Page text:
Press review

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Spain's tax changes threaten €300 million pharma R&D investment

MADRID, 4 Oct (APM) - Spain's government has announced plans to increase public R&D expenditure which, paradoxically, will involve companies operating in Spain paying 15% more tax, jeopardising €300 million of pharma investment, financial newspaper El Economista reported on Thursday.
According to consulting firm Ayming, president Pedro Sánchez will need €8 billion to fulfil his R&D plans and he is going to obtain those funds from some of the companies which devote the highest percentages of their revenue to research. The newspaper called the move something along the lines of: "I will buy dinner, so do bring your wallet."
Sánchez' plan will eventually damage private research in Spain, El Economista said. Ayming forecasts a €293 fall in tax exemptions granted to different industries, pharmaceutical companies, which devoted €1.1 billion to R&D in Spain last year.
The financial quoted Rafael Legasa, from Zabala Innovation Consulting as saying that the abolition of tax exemptions coud force companies to take part of their R&D premises overseas to countries where tax plans are more favourable.
According to Zabala, up until now, tax exemptions granted to innovation companies have proved to be a useful tool to boost R&D. "They should be stable, avoiding uncertainty."
The abolition of tax exemptions will directly impact pharma's R&D expenditure in Spain. The industry devotes €130 billion to R&D globally. Spanish subsidiaries need to compete to attract as much of that money as possible, which will be more difficult now.
El Economista quoted sources from Spanish branded pharma lobby Farmaindustria as admitting there is concern about the move.
The sources said: "Pharmaceutical companies have assessed the impact of the plan and have agreed that such a change would certainly be a problem, because it would affect their capacity to fund their own R&D projects."

Pharmacists representative blames low prices for shortages

On Thursday, financial newspaper Cinco Días carried a column about the growing problems in drugs supplies due to an increase in "safety alerts, stock insufficiencies, drug tenders and price drops". The author is Rubén Martín, member of the board of Madrid's pharmacists association Adefarma.
It is increasingly frequent that community pharmacies fail to sell clients the medicines they want to purchase, he said. In Andalusia region, where drug tenders were implemented by the government years ago, it can happen as often as 50% of the time, Martín argued.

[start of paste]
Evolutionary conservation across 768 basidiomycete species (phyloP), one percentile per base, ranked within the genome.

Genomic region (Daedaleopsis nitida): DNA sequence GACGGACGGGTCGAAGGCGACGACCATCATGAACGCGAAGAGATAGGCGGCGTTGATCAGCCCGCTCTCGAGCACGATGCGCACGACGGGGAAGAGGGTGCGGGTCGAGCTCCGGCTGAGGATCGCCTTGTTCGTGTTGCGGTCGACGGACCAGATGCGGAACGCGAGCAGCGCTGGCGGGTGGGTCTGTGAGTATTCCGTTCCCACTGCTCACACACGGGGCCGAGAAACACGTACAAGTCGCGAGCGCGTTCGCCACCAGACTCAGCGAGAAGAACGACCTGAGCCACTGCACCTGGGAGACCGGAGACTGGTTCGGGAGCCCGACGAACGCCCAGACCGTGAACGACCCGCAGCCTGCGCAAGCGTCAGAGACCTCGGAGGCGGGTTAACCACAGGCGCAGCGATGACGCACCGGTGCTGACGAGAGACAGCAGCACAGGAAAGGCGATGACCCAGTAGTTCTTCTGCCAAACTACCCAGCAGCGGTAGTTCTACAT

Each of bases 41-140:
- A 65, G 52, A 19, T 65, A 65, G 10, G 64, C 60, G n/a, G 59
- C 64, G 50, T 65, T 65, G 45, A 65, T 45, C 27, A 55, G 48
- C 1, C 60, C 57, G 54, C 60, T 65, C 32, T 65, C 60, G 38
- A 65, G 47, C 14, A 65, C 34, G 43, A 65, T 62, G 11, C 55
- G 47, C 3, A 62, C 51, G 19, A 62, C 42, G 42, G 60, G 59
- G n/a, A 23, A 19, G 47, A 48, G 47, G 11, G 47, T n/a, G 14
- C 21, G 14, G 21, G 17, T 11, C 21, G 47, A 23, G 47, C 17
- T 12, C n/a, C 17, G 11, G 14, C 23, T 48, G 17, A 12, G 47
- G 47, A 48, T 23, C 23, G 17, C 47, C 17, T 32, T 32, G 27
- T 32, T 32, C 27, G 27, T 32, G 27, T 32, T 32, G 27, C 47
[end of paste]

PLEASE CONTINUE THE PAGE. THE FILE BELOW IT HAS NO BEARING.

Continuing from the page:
In Madrid region, where there have been no tendering-like procedures, the figure is still alarming (10%), he added.
One of the causes is a recall or withdrawal by Spanish regulator AEMPS. A shortage can occur due to low stock levels or manufacturing difficulties. Drug tenders are the third main cause, followed by falls in prices.
In Spain, the prices of some drugs are extremely low because the management of drug expenditure is not based on efficiency. Instead, it follows the dynamics of continuous drops in drug prices. Omeprazole, which used to cost €30 euros, is currently sold at €2.42, he added.
Solutions are being sought but this must not hide the fact that the situation is unacceptable, he said.

Ranitidine-containing drugs withdrawn

Spanish regulator AEMPS has withdrawn all ranitidine-containing drugs from the market, it was widely reported on Wednesday and Thursday.
A total of 16 gastrointestinal drugs have been pulled from the market over safety concerns about the potential presence of carcinogenic impurity N-nitrosodimethylamine (NDMA). (APMHE 64588,64500)
According to ABC, the European Medicines Agency raised the alarm about NDMA. After the substance was detected in some batches, AEMPS decided to pull all the medicines in this category as a precautionary measure.
On Friday, financial newspaper El Economista reports that a total of six million packages of ranitidine-containing drugs are sold in Spain annually. The financial quotes data by medical consulting firm hmR as saying that annual sales of these drugs are €30 million.
Companies which sell branded ranitidine in Spain include Zantac and GlaxoSmithKline, whereas Cinfa, Normon, Alter, Apotex, Aristo, Aurovitas, Francisco Durban, Mabo-Farma, Mylan, Pensa, Ratiopharm, Teva, Vir and Kern Pharma sell generic versions.
Daily newspapers 20 Minutos, El País, El Mundo, Hoy and a number of medical journals also carry the story.

Cheap drug found to treat rare paediatric disease

A Spanish research team has used acetazolamide, a €2 euros drug, to treat a rare disease called PMM2-CDG, which causes cerebellar syndrome and stroke-like episodes (SLEs) in children, daily newspapers El País and ABC report on Thursday and Friday, respectively.
Acetazolamide is currently prescribed to prevent high-altitude illness, heart failure, glaucoma and epilepsy, ABC notes.
El País reported that there is no specific treatment for this syndrome, which is under diagnosed. The team plans to recruit patients for a Phase III study with children from other countries. There are over 500 cases of PMM2-CDG in the European registry, the newspaper added.
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